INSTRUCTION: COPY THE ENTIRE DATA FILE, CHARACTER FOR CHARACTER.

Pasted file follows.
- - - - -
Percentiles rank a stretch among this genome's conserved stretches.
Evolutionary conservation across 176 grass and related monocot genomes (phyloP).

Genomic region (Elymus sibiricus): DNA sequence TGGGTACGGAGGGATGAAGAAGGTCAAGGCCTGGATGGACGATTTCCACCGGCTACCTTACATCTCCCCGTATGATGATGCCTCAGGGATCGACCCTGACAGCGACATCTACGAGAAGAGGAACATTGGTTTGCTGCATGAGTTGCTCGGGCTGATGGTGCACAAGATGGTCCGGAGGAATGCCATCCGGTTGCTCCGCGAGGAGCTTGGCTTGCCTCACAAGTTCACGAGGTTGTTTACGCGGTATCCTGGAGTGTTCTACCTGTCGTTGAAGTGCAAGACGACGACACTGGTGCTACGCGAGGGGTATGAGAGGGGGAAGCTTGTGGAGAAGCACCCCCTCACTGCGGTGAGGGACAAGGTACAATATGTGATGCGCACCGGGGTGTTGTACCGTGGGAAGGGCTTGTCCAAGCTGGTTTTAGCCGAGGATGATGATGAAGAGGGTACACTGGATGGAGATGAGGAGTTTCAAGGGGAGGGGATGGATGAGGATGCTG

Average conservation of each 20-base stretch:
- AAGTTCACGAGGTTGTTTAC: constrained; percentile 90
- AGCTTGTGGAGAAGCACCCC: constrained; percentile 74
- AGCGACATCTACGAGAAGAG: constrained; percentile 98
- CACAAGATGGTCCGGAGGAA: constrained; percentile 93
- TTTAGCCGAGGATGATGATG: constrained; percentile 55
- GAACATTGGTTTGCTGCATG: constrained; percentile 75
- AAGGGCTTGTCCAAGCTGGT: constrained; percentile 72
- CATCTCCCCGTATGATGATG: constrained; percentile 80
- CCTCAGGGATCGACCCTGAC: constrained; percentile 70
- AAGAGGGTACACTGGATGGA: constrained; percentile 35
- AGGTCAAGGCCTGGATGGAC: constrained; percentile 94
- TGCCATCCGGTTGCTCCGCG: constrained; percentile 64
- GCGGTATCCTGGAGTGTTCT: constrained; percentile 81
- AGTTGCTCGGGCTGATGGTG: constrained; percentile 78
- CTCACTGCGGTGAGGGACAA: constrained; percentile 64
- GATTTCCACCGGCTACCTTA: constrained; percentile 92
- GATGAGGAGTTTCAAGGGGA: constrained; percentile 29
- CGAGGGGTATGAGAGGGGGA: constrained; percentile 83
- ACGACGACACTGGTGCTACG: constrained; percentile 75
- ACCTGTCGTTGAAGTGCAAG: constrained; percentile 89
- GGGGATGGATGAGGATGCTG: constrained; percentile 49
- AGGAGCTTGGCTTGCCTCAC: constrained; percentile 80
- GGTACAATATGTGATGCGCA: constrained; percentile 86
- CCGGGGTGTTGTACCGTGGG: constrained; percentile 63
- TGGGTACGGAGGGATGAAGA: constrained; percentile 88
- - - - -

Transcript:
Percentiles rank a stretch among this genome's conserved stretches.
Evolutionary conservation across 176 grass and related monocot genomes (phyloP).

Genomic region (Elymus sibiricus): DNA sequence TGGGTACGGAGGGATGAAGAAGGTCAAGGCCTGGATGGACGATTTCCACCGGCTACCTTACATCTCCCCGTATGATGATGCCTCAGGGATCGACCCTGACAGCGACATCTACGAGAAGAGGAACATTGGTTTGCTGCATGAGTTGCTCGGGCTGATGGTGCACAAGATGGTCCGGAGGAATGCCATCCGGTTGCTCCGCGAGGAGCTTGGCTTGCCTCACAAGTTCACGAGGTTGTTTACGCGGTATCCTGGAGTGTTCTACCTGTCGTTGAAGTGCAAGACGACGACACTGGTGCTACGCGAGGGGTATGAGAGGGGGAAGCTTGTGGAGAAGCACCCCCTCACTGCGGTGAGGGACAAGGTACAATATGTGATGCGCACCGGGGTGTTGTACCGTGGGAAGGGCTTGTCCAAGCTGGTTTTAGCCGAGGATGATGATGAAGAGGGTACACTGGATGGAGATGAGGAGTTTCAAGGGGAGGGGATGGATGAGGATGCTG

Average conservation of each 20-base stretch:
- AAGTTCACGAGGTTGTTTAC: constrained; percentile 90
- AGCTTGTGGAGAAGCACCCC: constrained; percentile 74
- AGCGACATCTACGAGAAGAG: constrained; percentile 98
- CACAAGATGGTCCGGAGGAA: constrained; percentile 93
- TTTAGCCGAGGATGATGATG: constrained; percentile 55
- GAACATTGGTTTGCTGCATG: constrained; percentile 75
- AAGGGCTTGTCCAAGCTGGT: constrained; percentile 72
- CATCTCCCCGTATGATGATG: constrained; percentile 80
- CCTCAGGGATCGACCCTGAC: constrained; percentile 70
- AAGAGGGTACACTGGATGGA: constrained; percentile 35
- AGGTCAAGGCCTGGATGGAC: constrained; percentile 94
- TGCCATCCGGTTGCTCCGCG: constrained; percentile 64
- GCGGTATCCTGGAGTGTTCT: constrained; percentile 81
- AGTTGCTCGGGCTGATGGTG: constrained; percentile 78
- CTCACTGCGGTGAGGGACAA: constrained; percentile 64
- GATTTCCACCGGCTACCTTA: constrained; percentile 92
- GATGAGGAGTTTCAAGGGGA: constrained; percentile 29
- CGAGGGGTATGAGAGGGGGA: constrained; percentile 83
- ACGACGACACTGGTGCTACG: constrained; percentile 75
- ACCTGTCGTTGAAGTGCAAG: constrained; percentile 89
- GGGGATGGATGAGGATGCTG: constrained; percentile 49
- AGGAGCTTGGCTTGCCTCAC: constrained; percentile 80
- GGTACAATATGTGATGCGCA: constrained; percentile 86
- CCGGGGTGTTGTACCGTGGG: constrained; percentile 63
- TGGGTACGGAGGGATGAAGA: constrained; percentile 88